The contention on behalf of the insular auditor is that the city of Manila, on the one hand, and the metropolitan water board, on the other, are branches of the insular government, and that by virtue of the foregoing statutes he is given authority to settle accounts between them, and that his decision is final and conclusive upon such executive branches, with the appeal provided as [274 U.S. 41, 414]   above stated. He maintains that this gives him the authority to decide, as between the metropolitan water board and the city of Manila, whether the city should pay the water board for the water furnished it, because it is necessarily involved in the settlement of accounts between the two corporations and branches of the insular government; that, having decided that the money was due for the water furnished from the city to the metropolitan board, he is further charged by section 588 of the Administrative Code with the duty of enforcing that decision and settlement. He may therefore, he says, direct the collector of internal revenue to issue a warrant for such share of the city in the internal revenue collections as may be enough to pay the debt owing from the city to the water board, and that this is a necessary implication from his power by law to enforce such settlement.

    The disposition of the internal revenue receipts is provided by the Administrative Act in the following sections:

    [274 U.S. 41, 415]   'Sec. 492. Appointments and Use of Provincial Allotment.-The provincial allotment shall be apportioned to the treasuries of the several respective provinces and shall there accrue to their general funds, respectively. ...

    It is apparent from reading the foregoing sections that they are directions by statutory law as to the distribution of the collections made by the internal revenue collector, and that the share to be paid to the city of Manila is fixed thereby, and the exact figure can be ascertained mathematically. This requires no exercise of discretion, judicial or otherwise, after the total amount of the internal revenue receipts are known, and in this case there is no dispute as to that amount. It becomes the ministerial duty of the internal revenue collector to draw his warrant for the share of the city thus fixed by statute. It becomes the duty of the insular auditor, when such a warrant of the internal revenue collector is presented to him, after ascertaining that the amount for which it is drawn is in accord with the directions of the statute, to [274 U.S. 41, 416]   countersign the same. Kendall v. United States, 12 Pet. 524; Wright v. Ynchausti, 272 U.S. 640, 651 , 652 S., 47 S. Ct. 229.

    No matter what the power of the auditor may prove to be with reference to the settlement of accounts as between the city of Manila and the metropolitan water board, or what his power with reference to enforcing the settlement so reached by him, nothing in the laws of the Islands is disclosed to us which enables the auditor in the enforcement of such settlements to dispense with or to suspend the operation of positive law in reference to the course which shall be followed in the disposition by the internal revenue collector of the receipts from internal revenue collections which he is directed by the statute to pay to the city. His duty is clearly set forth, and he has nothing to do but to comply with it, having ascertained exactly what the share of the city is under the foregoing provisions.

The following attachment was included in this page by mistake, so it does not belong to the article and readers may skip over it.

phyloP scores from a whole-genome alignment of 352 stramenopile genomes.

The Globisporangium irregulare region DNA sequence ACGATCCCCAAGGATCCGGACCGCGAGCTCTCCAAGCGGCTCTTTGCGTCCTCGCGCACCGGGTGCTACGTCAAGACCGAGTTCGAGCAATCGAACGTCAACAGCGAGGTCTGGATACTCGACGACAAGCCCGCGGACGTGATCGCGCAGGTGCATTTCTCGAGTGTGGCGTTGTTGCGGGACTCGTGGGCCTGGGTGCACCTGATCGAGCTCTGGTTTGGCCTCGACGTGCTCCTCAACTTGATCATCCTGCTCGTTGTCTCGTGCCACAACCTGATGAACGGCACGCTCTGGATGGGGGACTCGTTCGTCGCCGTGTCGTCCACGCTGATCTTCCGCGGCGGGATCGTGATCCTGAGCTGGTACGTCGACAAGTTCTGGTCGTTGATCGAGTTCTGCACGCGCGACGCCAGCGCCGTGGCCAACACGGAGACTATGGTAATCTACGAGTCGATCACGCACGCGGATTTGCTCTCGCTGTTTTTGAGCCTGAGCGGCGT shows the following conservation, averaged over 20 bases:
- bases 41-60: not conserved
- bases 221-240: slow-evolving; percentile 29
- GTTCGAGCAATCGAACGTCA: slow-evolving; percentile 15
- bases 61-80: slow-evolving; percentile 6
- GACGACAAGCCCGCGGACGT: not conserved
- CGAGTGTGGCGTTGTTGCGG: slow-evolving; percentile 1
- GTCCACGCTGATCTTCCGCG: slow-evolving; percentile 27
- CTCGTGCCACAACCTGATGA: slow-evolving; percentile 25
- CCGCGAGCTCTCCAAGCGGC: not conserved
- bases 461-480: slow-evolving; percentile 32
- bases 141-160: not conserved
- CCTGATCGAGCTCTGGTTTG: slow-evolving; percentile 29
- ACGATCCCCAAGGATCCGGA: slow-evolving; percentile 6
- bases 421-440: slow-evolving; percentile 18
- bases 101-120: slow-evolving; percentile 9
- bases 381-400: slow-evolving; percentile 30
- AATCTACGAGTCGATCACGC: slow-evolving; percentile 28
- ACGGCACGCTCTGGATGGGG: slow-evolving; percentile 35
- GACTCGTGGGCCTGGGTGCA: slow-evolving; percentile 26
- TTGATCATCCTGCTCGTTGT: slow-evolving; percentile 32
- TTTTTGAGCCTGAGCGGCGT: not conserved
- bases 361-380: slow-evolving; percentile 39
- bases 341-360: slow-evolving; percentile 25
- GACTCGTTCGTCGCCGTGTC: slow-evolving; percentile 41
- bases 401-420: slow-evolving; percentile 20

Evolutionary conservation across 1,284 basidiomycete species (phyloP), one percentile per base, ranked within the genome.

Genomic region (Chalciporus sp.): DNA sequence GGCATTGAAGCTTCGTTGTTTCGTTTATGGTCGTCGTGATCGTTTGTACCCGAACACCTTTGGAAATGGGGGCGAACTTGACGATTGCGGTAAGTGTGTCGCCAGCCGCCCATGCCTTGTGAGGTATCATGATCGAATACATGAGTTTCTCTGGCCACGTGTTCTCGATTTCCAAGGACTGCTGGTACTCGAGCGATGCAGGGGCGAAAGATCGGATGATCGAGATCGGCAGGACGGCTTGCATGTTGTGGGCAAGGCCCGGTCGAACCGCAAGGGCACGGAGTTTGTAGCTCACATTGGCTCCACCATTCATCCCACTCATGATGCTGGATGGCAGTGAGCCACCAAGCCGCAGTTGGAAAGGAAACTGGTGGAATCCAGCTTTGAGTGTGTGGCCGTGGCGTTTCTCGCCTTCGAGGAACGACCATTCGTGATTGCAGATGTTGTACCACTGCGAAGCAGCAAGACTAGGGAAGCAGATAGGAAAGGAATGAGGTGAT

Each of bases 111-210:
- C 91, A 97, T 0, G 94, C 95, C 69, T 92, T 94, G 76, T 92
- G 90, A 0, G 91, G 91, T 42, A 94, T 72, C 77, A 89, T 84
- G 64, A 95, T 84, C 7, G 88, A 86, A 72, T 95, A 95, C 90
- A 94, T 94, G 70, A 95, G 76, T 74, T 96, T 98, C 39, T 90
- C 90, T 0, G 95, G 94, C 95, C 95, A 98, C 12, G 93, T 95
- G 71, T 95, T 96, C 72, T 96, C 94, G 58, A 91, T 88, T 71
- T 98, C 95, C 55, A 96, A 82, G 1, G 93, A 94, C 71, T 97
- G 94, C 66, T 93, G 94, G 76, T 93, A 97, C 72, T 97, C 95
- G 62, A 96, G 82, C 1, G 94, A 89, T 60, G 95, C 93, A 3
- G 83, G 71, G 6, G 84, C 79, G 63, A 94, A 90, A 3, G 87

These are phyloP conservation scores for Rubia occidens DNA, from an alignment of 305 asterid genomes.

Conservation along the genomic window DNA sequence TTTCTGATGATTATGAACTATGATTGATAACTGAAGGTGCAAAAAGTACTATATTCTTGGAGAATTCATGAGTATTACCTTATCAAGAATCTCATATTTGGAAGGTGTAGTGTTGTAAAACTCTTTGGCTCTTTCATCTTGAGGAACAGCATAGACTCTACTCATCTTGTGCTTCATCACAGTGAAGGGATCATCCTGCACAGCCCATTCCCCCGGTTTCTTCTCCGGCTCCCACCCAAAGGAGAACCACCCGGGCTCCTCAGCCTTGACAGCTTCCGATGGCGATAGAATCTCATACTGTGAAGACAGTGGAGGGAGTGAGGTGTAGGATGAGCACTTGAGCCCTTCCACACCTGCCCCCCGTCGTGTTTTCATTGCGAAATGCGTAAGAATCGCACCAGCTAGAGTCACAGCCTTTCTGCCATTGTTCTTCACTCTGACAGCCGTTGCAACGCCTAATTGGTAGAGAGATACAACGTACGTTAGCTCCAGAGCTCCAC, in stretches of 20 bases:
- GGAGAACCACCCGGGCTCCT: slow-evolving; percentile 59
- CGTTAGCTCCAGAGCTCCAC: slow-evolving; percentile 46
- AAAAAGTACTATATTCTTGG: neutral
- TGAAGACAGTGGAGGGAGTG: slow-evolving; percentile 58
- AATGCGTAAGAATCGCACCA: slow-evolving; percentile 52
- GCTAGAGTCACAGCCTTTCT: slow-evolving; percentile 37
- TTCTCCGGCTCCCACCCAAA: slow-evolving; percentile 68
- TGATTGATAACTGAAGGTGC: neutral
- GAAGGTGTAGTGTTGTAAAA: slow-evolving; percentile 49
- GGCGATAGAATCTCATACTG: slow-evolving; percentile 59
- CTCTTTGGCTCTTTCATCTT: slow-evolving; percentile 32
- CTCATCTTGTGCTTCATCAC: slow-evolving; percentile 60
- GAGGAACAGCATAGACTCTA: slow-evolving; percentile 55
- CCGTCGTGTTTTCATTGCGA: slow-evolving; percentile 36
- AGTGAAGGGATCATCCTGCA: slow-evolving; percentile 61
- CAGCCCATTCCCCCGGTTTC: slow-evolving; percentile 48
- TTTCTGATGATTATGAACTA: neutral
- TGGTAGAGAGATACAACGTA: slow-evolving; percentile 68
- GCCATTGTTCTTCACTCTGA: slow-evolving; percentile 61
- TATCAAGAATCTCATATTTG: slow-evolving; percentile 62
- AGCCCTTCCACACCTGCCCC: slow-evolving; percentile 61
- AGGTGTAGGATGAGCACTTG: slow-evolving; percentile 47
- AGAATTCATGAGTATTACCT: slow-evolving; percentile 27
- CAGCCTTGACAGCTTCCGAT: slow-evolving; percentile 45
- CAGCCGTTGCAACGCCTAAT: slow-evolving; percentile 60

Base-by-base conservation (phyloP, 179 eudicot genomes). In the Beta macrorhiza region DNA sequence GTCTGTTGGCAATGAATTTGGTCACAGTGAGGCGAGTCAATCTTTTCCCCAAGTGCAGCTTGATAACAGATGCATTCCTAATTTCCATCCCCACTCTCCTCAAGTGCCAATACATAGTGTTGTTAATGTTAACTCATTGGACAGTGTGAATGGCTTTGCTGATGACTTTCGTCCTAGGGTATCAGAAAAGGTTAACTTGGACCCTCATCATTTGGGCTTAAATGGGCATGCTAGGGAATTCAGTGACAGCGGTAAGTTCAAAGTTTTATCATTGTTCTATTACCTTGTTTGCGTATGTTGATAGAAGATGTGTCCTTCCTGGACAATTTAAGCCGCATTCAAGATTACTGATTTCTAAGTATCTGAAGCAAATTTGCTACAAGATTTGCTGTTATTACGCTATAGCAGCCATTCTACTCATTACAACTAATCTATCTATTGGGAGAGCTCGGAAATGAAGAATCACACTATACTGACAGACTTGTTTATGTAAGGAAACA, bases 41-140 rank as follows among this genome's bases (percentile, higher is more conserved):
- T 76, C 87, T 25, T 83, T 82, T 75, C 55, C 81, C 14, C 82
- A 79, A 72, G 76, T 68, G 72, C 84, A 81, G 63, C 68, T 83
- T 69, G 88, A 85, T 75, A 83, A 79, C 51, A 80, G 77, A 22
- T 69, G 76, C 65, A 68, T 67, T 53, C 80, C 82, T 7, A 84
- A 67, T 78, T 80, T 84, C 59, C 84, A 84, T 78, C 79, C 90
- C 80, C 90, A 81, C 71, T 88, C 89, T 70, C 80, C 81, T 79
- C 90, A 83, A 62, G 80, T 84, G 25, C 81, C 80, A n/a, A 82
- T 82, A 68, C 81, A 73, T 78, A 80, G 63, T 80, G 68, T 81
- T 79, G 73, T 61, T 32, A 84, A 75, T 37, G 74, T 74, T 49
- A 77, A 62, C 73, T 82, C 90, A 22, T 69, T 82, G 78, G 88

When this share comes to the city under the warrant to be drawn in its favor by the collector, the question of what shall thereafter be done in respect to it is not a matter that we are called upon to consider. Whether the issue between the metropolitan water board and the city of Manila, in the absence of agreement, is one that must then be decided by a suit in court brought by the metropolitan water board against the city, asking for a judgment for the water paid, or whether the issue is to be determined by the insular auditor in his asserted power of settling and enforcing accounts between the two branches of the government, are issues not before us. The only question here is what should be done with the share of the collections made by the internal revenue collector under the sections of the Administrative Code already quoted. By section 2442 of the Laws of the Philippines relating to the City of Manila, there is a provision for a permanent continuing appropriation during the time the city remains the capital of the islands from any [274 U.S. 41, 417]   funds in the insular treasury, not otherwise appropriated, equal to 30 per cent. of the expenses of the city government within certain other limitations and the insular auditor is to ascertain the amount thus appropriated and transfer it to the city. How far this would involve quasi judicial or administrative discretion not to be controlled by mandamus, it is not necessary for us to consider or decide; because this case relates only to internal revenue receipts and their distribution in respect of which the provisions of law are specific and mandatory as we have seen. The conclusion of the Supreme Court of the Philippines in directing a mandamus to issue against the internal revenue collector and the insular auditor was in accordance with the statutory law of the Philippines and was right.

    A majority of the Supreme Court of the Philippines reached this conclusion. That court further expressed an opinion as to the relation of the city of the insular auditor and his functions which was not necessary, it seems to us, to decide this case. We desire therefore to limit our opinion to the mere question whether the city's share of the internal revenue collections must be paid to the city by the collector.

    The judgment of the Supreme Court of the Philippines is

    Affirmed.